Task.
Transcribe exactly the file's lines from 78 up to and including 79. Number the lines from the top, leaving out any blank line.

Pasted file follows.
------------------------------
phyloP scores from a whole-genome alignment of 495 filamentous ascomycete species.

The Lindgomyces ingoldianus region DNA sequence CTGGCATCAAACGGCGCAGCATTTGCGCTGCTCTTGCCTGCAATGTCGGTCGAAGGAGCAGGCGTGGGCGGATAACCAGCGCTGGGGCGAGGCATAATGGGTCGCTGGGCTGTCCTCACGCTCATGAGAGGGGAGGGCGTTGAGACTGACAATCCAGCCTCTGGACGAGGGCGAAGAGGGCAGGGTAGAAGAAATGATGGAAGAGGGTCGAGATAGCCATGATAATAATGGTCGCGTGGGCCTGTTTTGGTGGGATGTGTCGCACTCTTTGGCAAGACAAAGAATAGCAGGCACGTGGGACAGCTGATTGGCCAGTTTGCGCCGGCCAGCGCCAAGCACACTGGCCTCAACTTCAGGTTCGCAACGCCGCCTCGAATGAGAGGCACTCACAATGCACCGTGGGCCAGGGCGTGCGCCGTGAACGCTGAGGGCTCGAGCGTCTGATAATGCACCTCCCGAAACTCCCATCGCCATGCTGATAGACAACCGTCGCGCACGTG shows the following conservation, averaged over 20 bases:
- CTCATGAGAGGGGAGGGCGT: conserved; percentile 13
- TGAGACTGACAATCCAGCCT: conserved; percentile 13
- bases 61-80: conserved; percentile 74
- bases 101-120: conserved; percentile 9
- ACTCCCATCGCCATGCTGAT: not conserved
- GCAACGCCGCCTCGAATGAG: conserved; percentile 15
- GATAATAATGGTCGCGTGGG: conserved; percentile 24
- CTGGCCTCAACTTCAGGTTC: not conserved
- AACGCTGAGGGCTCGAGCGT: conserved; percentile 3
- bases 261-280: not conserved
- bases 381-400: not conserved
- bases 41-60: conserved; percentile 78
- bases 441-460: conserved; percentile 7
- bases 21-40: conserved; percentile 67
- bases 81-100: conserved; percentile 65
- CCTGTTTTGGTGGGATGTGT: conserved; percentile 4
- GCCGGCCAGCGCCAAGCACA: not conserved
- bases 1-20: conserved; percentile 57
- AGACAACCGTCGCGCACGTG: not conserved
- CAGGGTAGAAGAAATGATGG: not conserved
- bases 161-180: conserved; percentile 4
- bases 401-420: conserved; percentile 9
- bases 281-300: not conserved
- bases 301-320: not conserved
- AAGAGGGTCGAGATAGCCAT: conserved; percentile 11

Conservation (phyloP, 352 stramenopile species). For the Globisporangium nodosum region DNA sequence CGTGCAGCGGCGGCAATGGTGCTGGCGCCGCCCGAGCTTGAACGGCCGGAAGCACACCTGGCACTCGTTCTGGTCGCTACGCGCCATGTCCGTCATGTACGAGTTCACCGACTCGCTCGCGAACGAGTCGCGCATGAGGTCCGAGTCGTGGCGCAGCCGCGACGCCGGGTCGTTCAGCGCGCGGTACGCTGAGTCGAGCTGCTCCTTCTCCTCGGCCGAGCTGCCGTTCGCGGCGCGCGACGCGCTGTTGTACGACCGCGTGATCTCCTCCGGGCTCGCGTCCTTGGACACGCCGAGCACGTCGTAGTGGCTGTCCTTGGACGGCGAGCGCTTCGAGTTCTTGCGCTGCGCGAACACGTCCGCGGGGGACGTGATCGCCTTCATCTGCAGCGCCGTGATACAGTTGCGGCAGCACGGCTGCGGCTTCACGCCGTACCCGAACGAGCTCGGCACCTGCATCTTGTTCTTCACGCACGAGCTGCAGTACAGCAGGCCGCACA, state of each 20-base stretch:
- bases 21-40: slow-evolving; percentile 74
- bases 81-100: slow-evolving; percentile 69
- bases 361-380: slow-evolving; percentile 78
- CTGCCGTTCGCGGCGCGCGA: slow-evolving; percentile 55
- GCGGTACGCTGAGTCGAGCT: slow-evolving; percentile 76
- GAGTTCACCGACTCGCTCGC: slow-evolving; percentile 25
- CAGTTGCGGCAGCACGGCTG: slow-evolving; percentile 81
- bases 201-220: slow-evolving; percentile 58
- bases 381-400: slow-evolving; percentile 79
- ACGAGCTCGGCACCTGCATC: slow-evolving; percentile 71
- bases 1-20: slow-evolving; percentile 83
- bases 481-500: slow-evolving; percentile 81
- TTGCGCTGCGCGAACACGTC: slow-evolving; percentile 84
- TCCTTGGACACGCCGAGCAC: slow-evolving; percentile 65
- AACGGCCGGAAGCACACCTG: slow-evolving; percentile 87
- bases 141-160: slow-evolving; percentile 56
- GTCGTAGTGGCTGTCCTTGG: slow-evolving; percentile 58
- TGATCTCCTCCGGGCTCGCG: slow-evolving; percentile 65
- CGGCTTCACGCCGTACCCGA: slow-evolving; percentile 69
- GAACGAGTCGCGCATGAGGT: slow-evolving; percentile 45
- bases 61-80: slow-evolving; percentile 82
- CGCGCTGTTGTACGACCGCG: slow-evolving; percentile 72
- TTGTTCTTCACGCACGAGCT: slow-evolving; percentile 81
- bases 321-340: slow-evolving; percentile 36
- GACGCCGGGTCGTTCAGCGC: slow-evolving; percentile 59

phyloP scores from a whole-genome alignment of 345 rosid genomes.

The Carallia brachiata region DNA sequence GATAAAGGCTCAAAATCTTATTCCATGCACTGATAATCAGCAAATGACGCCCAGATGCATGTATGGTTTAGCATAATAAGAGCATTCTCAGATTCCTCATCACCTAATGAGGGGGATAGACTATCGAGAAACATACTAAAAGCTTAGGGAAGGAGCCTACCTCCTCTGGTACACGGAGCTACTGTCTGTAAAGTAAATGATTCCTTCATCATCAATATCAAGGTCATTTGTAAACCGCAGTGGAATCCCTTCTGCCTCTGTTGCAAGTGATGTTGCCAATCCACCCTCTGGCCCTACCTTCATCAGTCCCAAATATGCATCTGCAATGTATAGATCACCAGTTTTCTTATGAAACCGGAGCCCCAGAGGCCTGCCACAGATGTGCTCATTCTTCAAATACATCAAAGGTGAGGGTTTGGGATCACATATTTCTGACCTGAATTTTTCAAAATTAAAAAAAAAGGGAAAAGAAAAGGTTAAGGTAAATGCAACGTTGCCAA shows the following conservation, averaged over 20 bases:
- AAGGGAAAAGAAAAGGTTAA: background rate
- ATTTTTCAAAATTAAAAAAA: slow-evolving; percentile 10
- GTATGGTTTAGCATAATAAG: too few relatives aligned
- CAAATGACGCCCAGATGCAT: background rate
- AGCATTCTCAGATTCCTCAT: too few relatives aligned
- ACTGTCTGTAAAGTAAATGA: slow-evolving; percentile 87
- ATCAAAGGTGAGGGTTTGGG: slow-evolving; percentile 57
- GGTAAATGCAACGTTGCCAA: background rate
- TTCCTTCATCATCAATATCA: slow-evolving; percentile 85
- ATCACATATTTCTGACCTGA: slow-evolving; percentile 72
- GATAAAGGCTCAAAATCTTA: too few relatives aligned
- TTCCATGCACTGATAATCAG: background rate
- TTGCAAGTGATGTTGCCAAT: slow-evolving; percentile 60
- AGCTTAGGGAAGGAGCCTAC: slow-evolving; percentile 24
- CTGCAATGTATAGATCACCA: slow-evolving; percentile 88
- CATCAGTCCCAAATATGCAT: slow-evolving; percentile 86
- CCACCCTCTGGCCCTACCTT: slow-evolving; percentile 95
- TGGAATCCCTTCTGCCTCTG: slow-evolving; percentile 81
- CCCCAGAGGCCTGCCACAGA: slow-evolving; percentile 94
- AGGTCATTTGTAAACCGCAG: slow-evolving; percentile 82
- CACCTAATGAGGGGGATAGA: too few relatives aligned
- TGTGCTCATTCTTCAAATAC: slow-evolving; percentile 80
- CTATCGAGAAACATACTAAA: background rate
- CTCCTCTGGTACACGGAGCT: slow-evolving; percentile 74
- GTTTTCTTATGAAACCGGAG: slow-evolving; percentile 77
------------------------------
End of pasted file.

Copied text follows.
- CTATCGAGAAACATACTAAA: background rate
- CTCCTCTGGTACACGGAGCT: slow-evolving; percentile 74